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Authors: Kamalini Sengupta

Rajmahal

BOOK: Rajmahal
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Table of Contents
 
 
 
 
One
1
The Rajmahal
THE RAJMAHAL ROSE IN 1910, NEW, CREAMY WHITE AND CRYSTALLINE ON a prime site on Chowringhee. The clear green of the Maidan opposite and the Palladian mansions juxtaposing it served as its setting.
Chowringhee metamorphoses from residential Tollygunge and Alipur at the southern end and breaks into noisy thoroughfares of commerce further north. Across the
maidan
and out of sight runs the Hooghly, passing first under the partly visible Howrah bridge, and then under the newer bridge, Vivekananda Setu. Today it seems astonishing that the northern end of town, the commercial sector and river front, with what was then a pontoon bridge, was the fashionable hub of early British Calcutta, the lawns of the sahibs' mansions sloping down to the water's edge. But Lal Dighi, the Dalhousie Square tank, was the chief source of water and it was natural that the small British population chose to live near it. The quarter must have been exclusive to the sahibs, with the exception of the scores of local retainers and tradesmen needed to make life tolerable for them as indicated by contemporary accounts and pictures. It would have been quiet, with spaced out buildings and sparse traffic, though there would have been frequent flurries when crowds of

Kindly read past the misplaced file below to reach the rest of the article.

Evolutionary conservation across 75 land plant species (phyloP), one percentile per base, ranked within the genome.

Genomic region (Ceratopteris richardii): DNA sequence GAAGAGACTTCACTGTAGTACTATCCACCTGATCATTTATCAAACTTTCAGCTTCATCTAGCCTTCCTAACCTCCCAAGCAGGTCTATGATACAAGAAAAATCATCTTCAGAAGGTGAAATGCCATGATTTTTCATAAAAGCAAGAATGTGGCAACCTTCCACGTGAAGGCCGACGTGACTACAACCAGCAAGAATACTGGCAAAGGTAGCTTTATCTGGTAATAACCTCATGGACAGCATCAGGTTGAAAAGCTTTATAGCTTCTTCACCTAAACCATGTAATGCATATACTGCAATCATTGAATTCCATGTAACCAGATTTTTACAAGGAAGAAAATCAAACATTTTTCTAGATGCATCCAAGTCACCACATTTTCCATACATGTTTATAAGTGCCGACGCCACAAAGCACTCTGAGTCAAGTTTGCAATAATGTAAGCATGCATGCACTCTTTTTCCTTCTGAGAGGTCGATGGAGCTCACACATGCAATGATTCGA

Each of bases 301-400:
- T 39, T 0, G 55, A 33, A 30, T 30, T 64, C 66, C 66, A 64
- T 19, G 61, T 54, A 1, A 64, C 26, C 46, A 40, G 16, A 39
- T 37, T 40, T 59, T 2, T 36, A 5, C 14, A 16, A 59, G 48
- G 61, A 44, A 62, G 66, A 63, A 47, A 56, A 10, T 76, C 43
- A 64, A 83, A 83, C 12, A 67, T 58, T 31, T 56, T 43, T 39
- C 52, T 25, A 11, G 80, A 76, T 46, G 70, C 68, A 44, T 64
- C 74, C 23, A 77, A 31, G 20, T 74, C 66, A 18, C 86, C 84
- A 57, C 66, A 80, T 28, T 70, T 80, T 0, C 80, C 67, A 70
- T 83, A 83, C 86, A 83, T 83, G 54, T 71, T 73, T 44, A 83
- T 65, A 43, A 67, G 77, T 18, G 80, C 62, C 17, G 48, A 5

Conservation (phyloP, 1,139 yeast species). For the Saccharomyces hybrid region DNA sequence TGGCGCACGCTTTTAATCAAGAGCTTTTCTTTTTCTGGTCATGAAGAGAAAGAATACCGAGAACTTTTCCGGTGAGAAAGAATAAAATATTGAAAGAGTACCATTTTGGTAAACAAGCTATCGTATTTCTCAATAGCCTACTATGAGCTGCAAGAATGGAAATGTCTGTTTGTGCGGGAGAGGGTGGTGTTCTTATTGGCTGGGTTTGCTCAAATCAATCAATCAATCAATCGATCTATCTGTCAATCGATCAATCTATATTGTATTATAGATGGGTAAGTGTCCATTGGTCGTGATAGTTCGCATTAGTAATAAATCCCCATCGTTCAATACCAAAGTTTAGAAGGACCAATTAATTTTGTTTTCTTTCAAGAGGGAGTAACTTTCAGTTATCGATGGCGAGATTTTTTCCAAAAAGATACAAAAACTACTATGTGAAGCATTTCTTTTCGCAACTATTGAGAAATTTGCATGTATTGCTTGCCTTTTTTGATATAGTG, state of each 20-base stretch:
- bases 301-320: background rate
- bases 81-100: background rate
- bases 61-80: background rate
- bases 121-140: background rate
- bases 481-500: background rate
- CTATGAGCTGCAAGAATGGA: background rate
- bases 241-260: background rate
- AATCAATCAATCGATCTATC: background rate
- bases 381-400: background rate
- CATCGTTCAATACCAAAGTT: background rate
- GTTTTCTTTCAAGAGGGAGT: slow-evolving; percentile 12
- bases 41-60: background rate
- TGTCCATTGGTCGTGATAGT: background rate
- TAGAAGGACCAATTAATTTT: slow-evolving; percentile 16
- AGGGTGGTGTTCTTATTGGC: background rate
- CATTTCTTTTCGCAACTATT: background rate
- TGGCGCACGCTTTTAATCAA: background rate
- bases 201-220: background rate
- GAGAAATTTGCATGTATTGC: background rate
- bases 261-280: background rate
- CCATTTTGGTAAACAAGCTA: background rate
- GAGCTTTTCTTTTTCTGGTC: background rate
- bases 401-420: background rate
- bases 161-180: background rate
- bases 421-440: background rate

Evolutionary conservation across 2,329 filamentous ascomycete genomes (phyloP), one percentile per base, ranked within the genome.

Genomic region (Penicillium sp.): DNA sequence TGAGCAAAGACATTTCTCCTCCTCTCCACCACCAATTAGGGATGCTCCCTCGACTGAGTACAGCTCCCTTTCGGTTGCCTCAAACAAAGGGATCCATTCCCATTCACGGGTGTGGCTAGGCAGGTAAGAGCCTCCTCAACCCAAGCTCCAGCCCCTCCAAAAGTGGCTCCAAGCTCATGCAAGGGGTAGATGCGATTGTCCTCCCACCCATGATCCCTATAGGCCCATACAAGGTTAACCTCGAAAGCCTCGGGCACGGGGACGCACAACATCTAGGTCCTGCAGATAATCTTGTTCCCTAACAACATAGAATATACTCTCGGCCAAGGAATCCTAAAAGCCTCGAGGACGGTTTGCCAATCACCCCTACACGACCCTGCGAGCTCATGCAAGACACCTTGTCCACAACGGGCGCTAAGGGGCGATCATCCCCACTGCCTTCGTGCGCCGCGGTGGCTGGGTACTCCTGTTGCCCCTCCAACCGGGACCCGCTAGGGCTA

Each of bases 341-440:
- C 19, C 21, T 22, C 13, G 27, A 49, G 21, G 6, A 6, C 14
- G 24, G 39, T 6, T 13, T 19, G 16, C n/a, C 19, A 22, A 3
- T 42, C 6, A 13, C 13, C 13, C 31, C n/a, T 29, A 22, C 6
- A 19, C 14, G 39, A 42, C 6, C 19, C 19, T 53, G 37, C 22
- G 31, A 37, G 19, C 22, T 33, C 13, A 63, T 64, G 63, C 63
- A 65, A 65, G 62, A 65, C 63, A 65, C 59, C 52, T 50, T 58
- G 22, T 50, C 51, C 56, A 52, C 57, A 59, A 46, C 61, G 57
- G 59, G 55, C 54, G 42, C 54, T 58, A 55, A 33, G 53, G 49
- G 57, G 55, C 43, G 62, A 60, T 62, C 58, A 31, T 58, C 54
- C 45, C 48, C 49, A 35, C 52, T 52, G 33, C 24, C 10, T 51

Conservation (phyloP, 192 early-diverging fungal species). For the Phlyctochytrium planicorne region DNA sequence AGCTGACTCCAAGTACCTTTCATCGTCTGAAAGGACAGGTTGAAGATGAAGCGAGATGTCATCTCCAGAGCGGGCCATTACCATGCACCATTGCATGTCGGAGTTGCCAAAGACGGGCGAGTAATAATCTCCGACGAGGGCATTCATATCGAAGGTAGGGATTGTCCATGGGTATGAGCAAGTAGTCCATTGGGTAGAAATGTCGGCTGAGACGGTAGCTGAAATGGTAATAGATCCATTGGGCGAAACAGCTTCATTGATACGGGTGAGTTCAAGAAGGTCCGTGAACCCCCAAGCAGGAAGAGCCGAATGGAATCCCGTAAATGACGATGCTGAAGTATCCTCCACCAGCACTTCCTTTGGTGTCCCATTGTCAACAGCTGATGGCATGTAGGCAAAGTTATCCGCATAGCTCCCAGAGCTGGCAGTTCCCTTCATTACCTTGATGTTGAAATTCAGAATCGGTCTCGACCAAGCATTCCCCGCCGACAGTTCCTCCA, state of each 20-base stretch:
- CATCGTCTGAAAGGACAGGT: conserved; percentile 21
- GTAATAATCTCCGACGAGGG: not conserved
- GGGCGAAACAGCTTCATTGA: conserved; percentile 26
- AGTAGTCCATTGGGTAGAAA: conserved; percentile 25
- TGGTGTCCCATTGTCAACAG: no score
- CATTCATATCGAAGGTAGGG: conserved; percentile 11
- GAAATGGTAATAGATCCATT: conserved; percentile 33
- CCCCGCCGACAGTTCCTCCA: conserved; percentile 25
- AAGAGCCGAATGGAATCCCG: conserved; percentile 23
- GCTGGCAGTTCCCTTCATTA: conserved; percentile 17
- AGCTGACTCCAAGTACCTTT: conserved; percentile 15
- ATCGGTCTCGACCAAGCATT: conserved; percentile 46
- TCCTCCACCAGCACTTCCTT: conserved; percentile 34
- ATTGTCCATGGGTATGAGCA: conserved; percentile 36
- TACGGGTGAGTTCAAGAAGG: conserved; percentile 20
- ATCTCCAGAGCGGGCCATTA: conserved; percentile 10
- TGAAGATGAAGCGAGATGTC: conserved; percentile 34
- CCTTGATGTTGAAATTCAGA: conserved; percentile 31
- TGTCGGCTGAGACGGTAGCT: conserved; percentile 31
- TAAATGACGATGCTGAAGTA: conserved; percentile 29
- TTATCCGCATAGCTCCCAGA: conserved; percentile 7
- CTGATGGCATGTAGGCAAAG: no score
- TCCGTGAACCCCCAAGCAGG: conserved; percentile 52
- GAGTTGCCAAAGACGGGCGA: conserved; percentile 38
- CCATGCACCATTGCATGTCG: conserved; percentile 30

bhistees